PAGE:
The Magic of the Smokies

By: Scott James


This as the most magical national Park in the United States of America when you have spent some time in the great Smoky Mountain National Park it is not difficult to understand why

The Smoky Mountains or “Smokies” are part of the Appalachian Mountains of the eastern United States and the whole area is steeped in history, folklore and is incredibly beautiful to boot!

The Smoky Mountain section of the Appalachians was called “Shaconage” or “Place of Smoke” (hence the name) by the native American Indians.

Like most places on the planet however the Smokies are not without the risk and threat of environmental damage (some of it caused by humans in the strangest of ways*) caused by either industrial Pollution drifting in the from the Industrial eastern seaboard of the United States and at some times of the year exacerbated by the pollution arising from the vast numbers of cars that drive through the National Park on a regular basis.

In what can be described as truly one of the modern-day paradoxes the Smoky Mountain National Park is actually in danger of possibly being “loved to death”.

As the song writers Don Henley and Glenn Frey once described in their eponymous tune The Last Resort, “they called it paradise I don't know why, call someplace paradise kiss it goodbye” and this is what is happening to the Smokies. The increase in visitor levels, though of course welcome, is actually having quite serious side effects.

The National Park Service claim the Smokies attracts nearly 10 Million visitors a year and this makes it the most popular national park in the US.

The most popular time of the year and the busiest is the fall when hundreds of thousands of people drive up through the park to view the spectacular autumnal colours. Though not quite as high profile as “New England in the fall”, the Smokies probably (in fact they do) attracts more visitors.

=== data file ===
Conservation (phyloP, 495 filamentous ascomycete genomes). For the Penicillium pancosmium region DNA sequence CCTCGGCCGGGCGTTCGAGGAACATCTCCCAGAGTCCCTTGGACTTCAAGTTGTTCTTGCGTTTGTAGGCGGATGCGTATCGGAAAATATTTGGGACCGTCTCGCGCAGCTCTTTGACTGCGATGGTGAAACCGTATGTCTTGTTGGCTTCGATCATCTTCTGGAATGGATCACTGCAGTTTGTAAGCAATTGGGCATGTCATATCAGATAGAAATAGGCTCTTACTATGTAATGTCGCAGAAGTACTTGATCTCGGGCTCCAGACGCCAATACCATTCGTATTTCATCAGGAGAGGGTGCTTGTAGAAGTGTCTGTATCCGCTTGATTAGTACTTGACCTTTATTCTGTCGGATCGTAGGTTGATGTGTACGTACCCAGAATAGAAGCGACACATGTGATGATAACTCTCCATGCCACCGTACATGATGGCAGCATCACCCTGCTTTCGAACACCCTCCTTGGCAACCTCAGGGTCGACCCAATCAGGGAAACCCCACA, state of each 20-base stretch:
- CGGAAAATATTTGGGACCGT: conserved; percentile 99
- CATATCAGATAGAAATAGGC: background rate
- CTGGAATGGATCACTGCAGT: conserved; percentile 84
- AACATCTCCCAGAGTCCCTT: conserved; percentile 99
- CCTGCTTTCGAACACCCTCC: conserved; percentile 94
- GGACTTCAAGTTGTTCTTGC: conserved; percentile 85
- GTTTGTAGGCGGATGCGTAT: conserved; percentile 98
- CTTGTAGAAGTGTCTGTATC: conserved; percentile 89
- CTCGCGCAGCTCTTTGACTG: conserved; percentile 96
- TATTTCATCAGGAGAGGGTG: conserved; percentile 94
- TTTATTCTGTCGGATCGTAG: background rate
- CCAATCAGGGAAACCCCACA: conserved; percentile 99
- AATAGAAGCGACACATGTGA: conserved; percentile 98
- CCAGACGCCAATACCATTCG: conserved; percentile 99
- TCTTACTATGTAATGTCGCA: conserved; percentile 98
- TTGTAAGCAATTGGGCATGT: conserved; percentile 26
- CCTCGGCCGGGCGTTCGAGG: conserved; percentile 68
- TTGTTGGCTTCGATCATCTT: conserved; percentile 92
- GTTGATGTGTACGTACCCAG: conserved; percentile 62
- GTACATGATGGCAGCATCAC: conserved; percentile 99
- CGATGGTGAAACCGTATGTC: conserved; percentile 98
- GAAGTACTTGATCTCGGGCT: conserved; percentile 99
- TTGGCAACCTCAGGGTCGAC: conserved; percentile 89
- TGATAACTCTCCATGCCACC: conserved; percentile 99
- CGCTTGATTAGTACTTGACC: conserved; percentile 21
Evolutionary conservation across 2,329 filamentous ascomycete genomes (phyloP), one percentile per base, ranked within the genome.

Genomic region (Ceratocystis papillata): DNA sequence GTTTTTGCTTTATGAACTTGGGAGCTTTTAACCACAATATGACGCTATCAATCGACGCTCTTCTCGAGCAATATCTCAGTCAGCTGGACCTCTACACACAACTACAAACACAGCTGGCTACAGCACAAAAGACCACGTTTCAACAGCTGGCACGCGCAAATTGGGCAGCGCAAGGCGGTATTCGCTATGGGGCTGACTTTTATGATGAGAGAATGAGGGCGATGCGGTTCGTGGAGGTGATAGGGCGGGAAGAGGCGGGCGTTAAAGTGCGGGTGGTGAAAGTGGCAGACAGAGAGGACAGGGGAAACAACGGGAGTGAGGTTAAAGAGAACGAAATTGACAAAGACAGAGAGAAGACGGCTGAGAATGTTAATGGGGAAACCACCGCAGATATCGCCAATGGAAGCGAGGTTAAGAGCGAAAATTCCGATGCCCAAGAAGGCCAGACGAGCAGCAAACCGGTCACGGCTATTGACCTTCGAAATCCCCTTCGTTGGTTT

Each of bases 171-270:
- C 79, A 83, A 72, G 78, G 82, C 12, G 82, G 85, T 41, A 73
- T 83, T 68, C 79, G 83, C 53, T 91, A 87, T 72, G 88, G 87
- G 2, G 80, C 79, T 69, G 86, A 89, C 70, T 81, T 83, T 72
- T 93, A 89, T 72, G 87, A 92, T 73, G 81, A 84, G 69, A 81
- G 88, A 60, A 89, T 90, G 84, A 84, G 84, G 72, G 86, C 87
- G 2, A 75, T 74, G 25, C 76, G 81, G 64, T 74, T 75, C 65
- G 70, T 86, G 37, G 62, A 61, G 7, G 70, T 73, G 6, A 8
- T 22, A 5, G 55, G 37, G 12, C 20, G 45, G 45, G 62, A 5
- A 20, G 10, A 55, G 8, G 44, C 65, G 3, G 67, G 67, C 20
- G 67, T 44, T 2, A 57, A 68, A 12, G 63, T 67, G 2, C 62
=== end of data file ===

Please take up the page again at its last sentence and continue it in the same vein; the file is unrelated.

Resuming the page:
After the fall, the next busiest part of the year is the springtime. Thanks to the mild mountain air, the wildflowers and other warm weather attractions come into their own. The months of late April and early May are the best times for viewing the wild flowers.

For those wishing to view the spectacular blossoming of the vast amounts of Rhododendrons, then June and July is the time for you. July is statistically the wettest month of the year with sudden and torrential thunderstorms being quite common.

The range of temperatures experienced by visitors to the park is quite wide and it is well worth remembering that the higher you go (you can travel to an altitude of in excess of 6,000 ft) it can get quite cool whilst at the same time lower down (below 3-4,000 ft) the temperatures can regularly reach in excess of 90 degrees.

The park is open all year round and if you plan carefully and well ahead of the busiest weekends then a great and magical experience can be had by everyone.

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Scott writes regularly about Travel issues such as Smoky Mountain Cabins and Great Smoky Mountains National Park. He also writes about associate issues such as Travel Insurance Worldwide

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